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The All-Out Blitz - Vol. 14
The Fantasy Holiday Feast

Aggressiveness is a characteristic that tends to reward fantasy owners more times than not. In the NFL, an offensive line will sometimes hold up long enough to give the quarterback enough time to beat man coverage down the field and make the defense look foolish against a fierce pass rush. More often than not, though, when a defense brings the heat and forces the action, crisis management becomes the name of the game for the opposing team.

In that same vein, I hope to apply that same kind of pressure to the owners in all of my leagues by beating my opponents to the punch in regards to personnel moves. Sometimes, reaching a conclusion about a player too quickly is much like trying to blitz Peyton Manning – dangerous and painful. However, coming to a correct conclusion two weeks or two minutes quicker than your opponents is considered foresight. Fantasy owners can be a uneasy lot, knowing that one two-or-three-game losing streak can wreak irreparable damage to his/her team’s chances to make a visit to the fantasy postseason. But just as it is in the NFL and in life, it’s hard to land the big prize by playing scared. Thus, I will strive each week to help each of you become a smart blitzer, so to speak.

During the time of year when good eating is just as important as smart gift giving, the fantasy playoffs can be considered akin to a three-course meal spread out over three weeks. Week 14 is the appetizer stage - not everybody is required to attend or even wants to show up at this point, instead hoping to save themselves for later feasting. Other people see appetizers as a way to set the stage for a complete meal. However, as tasty and appealing as they can be, no one wants to fill up on appetizers because, in all likelihood, better things await.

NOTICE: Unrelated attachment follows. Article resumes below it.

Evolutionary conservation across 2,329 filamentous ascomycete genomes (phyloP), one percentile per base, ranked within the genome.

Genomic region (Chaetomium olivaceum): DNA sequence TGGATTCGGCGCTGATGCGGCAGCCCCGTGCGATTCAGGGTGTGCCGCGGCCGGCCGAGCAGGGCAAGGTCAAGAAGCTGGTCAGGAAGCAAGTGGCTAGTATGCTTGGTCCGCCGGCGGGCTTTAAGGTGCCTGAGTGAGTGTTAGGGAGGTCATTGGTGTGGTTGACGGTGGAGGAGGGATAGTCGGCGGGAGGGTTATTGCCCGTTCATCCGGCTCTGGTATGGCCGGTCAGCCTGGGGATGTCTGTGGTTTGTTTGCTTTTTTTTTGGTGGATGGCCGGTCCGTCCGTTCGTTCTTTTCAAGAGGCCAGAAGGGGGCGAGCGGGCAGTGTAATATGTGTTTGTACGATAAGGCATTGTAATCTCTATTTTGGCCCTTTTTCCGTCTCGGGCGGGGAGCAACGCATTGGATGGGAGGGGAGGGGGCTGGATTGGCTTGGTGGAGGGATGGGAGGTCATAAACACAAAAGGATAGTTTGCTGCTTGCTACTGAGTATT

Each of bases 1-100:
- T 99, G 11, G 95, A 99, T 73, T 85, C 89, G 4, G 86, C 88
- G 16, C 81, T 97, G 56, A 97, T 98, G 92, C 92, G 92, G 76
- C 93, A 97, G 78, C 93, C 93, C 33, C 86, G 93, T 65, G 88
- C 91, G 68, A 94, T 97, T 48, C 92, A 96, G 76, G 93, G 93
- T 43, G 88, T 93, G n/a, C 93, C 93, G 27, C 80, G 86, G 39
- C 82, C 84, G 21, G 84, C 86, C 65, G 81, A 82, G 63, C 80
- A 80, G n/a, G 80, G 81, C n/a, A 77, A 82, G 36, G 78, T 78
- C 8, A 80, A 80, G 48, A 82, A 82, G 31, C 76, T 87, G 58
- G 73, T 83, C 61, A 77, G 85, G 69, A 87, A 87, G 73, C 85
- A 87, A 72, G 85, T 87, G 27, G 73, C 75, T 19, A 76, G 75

Now, if owners want to get in on the fantasy feast during the holiday season, just about everyone has to join the table in time for the entree in Week 15. For those owners who survived-and-advanced past the first round of their league's playoffs, the challenge of overcoming the next stage is likely a bit more difficult as the portion on your plate likely just got a lot bigger. Unless your opponent managed to secure a first-round bye due to a great start to the season and limped into the postseason with a plethora of injuries or players performing poorly, the chances that an owner cruises through this part of the meal without a little discomfort at the end are small. But if the meal is good up to this point, there is no way you are selling yourself short - that last bite is going down, consequences be damned.

Week 16, as you may have guessed, is the dessert part of the fantasy meal. All your efforts leading up to the dinner table and during the meal have led you to this point, that is, where you get to reward yourself for your ability to conquer the impossible full plate by allowing yourself a sugar high. Some people are happy just to get to this point, but not you or me. After all, we've been focused on this day of the year for some time now, so we aren't going to let a little thing like a full stomach keep us from finding room for the final piece of pie.

Whether this lead-in has sent you scrambling to your fridge or leaves you hungry for more (pun intended, I guess), the point of it all is that while it is fun just to mix good eats with good company, it's hard to settle for just one or two parts of the meal when you can have all three courses with some planning and good fortune. With any luck, hopefully, some of the tidbits I have provided you over the course of this season have helped you set up your "plan" to this point. But very few plans come out just the way we envisioned them in the beginning, so it seems about right that I do my due diligence and help you out the best way I can with the "good fortune" part of the formula.

For every team whose roster has two healthy and productive no-brainer RB options, 2-3 stud WRs and elite QB/TE plays at this point, congrats. In all of my years of playing fantasy football, I have trouble recalling a single team in which I went wire-to-wire with essentially the same team. More often than not, fantasy teams that win the title in highly competitive leagues generally do so because they "survived" the playoffs, not because they dominated them. What do I mean? Quite likely, we have to count on "unlikely heroes" - players who may have actually started the season on the practice squad or been labeled as disappointments - to carry us through the final few weeks of the season.